Sunday, April 03, 2016

on getting value from the devalued

hello again


a bit of a three pronged attack for you in this blog post, look you see. at the same time all of this will be a celebration at some boner bargains i scored, a lament for the devaluation of that which should not be losing its value and some more quasi ambassadorial work from me for and on behalf of the wonders to be found down in Pound Land.

Pound Land have, in the last week, unleashed their latest bonkers deal. The trade-in CDs which they sell are now sold not at a price of £1 each, but at a ratio of buy one for £1, get one more for 50p. Ostensibly this is "buy four for the price of three" stuff, which is precisely what i did.



yes, as you can see there quite clearly in the magic of Commodore 64 mode, some very smart titles. i shall discuss them at great length just now, but first the rant i suppose.

in this era of "download", it does sadden me that music - even if it is traded in or is second hand - has been devalued to the extent that, in practical terms, each of those albums above cost me 75p each. has the world really fallen out of love with the joy of holding, owning and playing music in a physical format? is it really the case that we are all content to allow great works of music to drop to such a low financial value? if so, there's a price to this, and that's that eventually quality will cease being produced all together.

yes, there is some hypocrisy in my words, since i did go ahead and buy these recordings so cheap. but what was i supposed to do, turn my back on four gems?

more consideration of this subject later, but for now a closer gander at the four recordings i got, if for some reason you are interested in my views.



REM are a band, i will admit, i did not get at the time. their music said precisely zero to me in the late 80s and the early to mid 90s, and i was quite happy to pour scorn on them and anyone who liked them. Denis Leary and Nicky Wire off of the Manic Street Preachers said pretty much anything on the subject of the band that i would say. as i've got older, though, and in particular as i have needed to seek new music in the old with so few new records of consequence being recorded in the 00s onwards, i've developed an appreciation for them.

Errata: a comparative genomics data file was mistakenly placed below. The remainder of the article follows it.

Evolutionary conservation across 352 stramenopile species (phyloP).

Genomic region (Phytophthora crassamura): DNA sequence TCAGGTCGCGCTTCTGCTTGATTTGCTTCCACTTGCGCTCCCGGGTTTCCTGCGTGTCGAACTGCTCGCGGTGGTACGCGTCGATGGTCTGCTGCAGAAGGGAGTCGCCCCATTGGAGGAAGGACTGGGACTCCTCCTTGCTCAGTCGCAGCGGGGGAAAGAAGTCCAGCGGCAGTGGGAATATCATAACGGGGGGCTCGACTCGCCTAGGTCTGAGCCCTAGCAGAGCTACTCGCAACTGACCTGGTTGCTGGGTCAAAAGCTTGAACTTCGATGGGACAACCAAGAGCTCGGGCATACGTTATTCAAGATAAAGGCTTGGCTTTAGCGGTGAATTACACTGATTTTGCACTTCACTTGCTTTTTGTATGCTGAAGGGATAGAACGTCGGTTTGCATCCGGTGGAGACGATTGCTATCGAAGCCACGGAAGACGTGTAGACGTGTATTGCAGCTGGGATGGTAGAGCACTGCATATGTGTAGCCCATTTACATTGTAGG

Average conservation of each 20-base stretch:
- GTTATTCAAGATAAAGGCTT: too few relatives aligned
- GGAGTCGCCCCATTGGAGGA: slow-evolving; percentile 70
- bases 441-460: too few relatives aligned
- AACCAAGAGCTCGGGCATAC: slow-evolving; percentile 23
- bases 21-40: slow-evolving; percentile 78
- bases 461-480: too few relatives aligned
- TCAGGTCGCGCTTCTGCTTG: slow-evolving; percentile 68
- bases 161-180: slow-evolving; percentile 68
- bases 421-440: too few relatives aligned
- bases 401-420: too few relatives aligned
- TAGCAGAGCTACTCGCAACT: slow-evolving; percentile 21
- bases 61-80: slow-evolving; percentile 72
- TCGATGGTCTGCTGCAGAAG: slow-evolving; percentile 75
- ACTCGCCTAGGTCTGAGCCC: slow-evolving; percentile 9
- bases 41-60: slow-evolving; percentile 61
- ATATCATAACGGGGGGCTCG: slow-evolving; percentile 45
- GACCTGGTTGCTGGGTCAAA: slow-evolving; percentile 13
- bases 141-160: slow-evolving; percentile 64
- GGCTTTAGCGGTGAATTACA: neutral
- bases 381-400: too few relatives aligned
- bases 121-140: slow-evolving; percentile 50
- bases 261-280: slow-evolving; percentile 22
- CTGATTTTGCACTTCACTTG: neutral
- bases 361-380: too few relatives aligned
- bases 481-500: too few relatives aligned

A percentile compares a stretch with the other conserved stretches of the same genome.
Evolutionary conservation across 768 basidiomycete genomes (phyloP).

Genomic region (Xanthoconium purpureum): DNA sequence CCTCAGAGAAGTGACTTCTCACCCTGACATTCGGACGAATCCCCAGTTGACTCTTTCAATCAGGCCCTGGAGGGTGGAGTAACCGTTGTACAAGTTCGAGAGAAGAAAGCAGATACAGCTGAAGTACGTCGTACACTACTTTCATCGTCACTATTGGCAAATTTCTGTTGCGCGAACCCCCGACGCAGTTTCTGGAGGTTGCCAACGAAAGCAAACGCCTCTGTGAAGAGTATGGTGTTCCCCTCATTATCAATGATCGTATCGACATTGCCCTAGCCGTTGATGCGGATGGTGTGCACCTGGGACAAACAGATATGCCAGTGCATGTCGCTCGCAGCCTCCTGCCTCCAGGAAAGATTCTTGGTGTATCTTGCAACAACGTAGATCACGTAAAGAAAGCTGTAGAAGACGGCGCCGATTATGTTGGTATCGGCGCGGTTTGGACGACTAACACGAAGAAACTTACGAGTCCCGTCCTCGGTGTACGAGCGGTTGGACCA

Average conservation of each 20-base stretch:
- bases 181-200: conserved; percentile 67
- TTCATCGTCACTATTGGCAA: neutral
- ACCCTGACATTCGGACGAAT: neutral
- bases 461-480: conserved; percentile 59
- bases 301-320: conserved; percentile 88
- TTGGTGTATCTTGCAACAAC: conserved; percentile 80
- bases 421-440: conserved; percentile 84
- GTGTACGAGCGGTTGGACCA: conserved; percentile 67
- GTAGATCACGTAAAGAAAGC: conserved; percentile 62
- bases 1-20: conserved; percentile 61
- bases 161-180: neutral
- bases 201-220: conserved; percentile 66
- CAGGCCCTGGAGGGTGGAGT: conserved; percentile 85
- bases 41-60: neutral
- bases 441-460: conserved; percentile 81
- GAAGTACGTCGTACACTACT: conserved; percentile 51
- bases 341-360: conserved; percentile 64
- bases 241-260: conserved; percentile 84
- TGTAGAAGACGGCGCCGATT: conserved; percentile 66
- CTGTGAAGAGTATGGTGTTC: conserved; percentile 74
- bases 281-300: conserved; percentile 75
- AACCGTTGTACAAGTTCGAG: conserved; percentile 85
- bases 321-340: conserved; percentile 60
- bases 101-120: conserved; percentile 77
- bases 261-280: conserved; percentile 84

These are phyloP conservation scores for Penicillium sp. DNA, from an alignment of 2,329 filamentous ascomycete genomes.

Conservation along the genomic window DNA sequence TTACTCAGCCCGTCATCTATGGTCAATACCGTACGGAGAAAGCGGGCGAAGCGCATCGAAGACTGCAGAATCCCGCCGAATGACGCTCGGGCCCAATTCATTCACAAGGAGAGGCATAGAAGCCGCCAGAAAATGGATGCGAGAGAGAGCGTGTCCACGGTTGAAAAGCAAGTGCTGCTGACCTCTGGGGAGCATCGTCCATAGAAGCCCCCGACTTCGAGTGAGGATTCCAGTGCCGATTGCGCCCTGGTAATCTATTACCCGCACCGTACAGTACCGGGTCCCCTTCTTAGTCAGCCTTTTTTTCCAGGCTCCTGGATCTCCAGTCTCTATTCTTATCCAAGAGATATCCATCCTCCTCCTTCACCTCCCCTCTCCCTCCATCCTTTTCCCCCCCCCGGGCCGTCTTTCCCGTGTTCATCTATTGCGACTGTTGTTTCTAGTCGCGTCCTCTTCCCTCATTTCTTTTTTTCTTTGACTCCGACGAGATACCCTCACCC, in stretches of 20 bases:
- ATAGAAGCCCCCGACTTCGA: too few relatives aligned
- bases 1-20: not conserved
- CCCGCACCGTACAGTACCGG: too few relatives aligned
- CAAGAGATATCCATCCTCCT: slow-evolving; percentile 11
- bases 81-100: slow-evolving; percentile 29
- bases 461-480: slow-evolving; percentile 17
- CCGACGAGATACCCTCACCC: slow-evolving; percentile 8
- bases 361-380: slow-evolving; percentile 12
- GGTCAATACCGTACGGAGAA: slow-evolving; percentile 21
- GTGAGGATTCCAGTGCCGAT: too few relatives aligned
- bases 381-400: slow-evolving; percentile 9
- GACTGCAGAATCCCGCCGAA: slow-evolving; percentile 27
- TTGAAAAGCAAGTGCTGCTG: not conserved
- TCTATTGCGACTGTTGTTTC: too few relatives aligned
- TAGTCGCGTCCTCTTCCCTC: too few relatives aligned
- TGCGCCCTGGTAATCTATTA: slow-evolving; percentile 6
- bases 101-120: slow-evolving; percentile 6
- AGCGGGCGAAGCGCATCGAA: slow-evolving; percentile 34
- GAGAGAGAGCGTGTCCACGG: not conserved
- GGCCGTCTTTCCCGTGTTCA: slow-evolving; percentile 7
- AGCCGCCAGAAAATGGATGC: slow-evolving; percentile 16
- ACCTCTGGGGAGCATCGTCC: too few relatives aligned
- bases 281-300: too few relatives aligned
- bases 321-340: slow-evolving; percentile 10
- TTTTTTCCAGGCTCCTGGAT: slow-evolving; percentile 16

on that note, Automatic For The People is considered one of the greatest albums of the 90s, and i have no reason to argue with that. this album has been on the stereo 5 or 6 times in the last three or so days, and will be on again. there's not a bad track on it, and, well, it's one to hear. to let this album be sold for 75p is insane, but greatly appreciated.

Temple Of Low Men by Crowded House is what i would consider to be the finest hour (or if you like 40 minutes) if Neil Finn outside of Split Enz, although the follow up, Woodface, was the one that got the most success. i can recall my Dad reviewing this album, some 27 years ago, as saying "it's perfect, every song is superb", and that very much remains the case to this day. if for some reason i was called on to select an album to wave at aspiring musicians today which would give a blueprint for a record that would live forever, this one would be on the list for contention, and would probably win it.



Blur by Blur is the one with that song on it. you know, Song 2. the whole "woooo hoooo" thing, the one that American sports broadcasters like to use now that their friends in America have suggested they no longer use Rock N Roll by Gary Glitter. it's also the one that has Beetlebum on it, a song that i would suggest as being one of the best they ever did which is not their masterpiece, Tender.

if i were to say something nice about Kill Bill, it would be that it was a better film than Death Proof was, and that it had a boss soundtrack. on that note, then, i am most happy to have the soundtrack.

what's a major downside to the price of these discs? well, i appreciate that a few will read this and say "but you could have just downloaded all of them records for free, and saved £3". sadly, if you are going to make outstanding records like this available for 75p a go, it fuels the thinking along the lines of "if it's that cheap then i might as well pay nothing and do a less than legal download".



what's the answer to all of this? no idea. i see, sadly, that the two albums which excited me a while ago, off of James and Primal Scream, have not excited people too far. the James album, Girl At The End Of The World, fell an alarming 17 places in the chart on its second week out. even more alarming is that the Primal Scream one, Chaosmosis, fell at least 29 places, as it is no longer in the Top 40.

would selling them for less than one penny south of £10 increase sales? maybe. i suspect that the continued tribute purchase to Bowie are down to the fact that the two singles collections in the chart are £5 each. why wouldn't you buy at that price. but then again, Adele, The King, Elvis Presley and Coldplay have been selling thousands of copies, week after week, at £9.99 each for about six months now.

unless you were assured of hitting the apparently winning formula of Adele or Coldplay, if we accept that no one but no one could emulate The King, Elvis Presley, why at this stage would anyone go ahead and make new music? it seems that Bobby Gillespie was correct, and that there's virtually no way to make money from recorded music any more. and making money is important, none of them do it for free, ever, and there's no nobility in being a poor but liked singer.

right, let me go and listen to these records some more. and, indeed, plan to give Pound Land further patronage throughout the week. if i found these in one go, who knows what i will find next?




be excellent to each other!!!!!!!!!!!!!!!!!!!!!!!!!!!!!
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